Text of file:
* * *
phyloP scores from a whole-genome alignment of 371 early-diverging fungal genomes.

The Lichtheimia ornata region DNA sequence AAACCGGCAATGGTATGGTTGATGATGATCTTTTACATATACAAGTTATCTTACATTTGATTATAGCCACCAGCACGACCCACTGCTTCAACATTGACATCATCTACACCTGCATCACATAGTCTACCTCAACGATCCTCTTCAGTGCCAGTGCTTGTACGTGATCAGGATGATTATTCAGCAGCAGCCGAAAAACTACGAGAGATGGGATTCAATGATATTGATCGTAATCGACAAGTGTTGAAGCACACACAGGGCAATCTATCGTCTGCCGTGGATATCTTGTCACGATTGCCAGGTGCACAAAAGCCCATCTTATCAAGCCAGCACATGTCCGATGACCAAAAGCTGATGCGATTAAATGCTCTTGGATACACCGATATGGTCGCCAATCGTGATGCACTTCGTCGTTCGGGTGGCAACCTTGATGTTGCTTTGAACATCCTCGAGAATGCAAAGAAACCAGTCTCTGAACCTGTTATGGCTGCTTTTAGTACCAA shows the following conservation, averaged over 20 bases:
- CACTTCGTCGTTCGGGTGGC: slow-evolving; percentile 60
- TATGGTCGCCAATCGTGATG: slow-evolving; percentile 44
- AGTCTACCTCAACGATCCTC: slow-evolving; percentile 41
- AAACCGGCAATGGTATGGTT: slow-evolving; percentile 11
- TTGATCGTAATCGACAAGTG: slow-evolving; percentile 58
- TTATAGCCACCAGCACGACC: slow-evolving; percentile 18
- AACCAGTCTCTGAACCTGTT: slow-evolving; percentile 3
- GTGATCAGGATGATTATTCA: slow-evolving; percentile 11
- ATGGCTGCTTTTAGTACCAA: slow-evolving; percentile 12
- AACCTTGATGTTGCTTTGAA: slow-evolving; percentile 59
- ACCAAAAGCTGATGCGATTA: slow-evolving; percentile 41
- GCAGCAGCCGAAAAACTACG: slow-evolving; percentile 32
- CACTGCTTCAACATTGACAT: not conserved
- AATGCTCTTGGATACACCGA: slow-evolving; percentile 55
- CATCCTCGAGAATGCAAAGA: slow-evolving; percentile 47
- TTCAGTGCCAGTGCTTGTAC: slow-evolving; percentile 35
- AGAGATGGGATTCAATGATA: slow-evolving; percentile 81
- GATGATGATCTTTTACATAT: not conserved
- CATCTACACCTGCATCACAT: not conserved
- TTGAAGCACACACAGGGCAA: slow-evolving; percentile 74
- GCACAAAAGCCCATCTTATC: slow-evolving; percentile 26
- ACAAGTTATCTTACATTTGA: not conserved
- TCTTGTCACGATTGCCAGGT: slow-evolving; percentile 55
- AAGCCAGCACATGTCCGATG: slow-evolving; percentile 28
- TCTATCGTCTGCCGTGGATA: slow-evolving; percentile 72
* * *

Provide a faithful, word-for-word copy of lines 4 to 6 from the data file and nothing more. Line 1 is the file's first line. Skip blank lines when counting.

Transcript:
- TATGGTCGCCAATCGTGATG: slow-evolving; percentile 44
- AGTCTACCTCAACGATCCTC: slow-evolving; percentile 41
- AAACCGGCAATGGTATGGTT: slow-evolving; percentile 11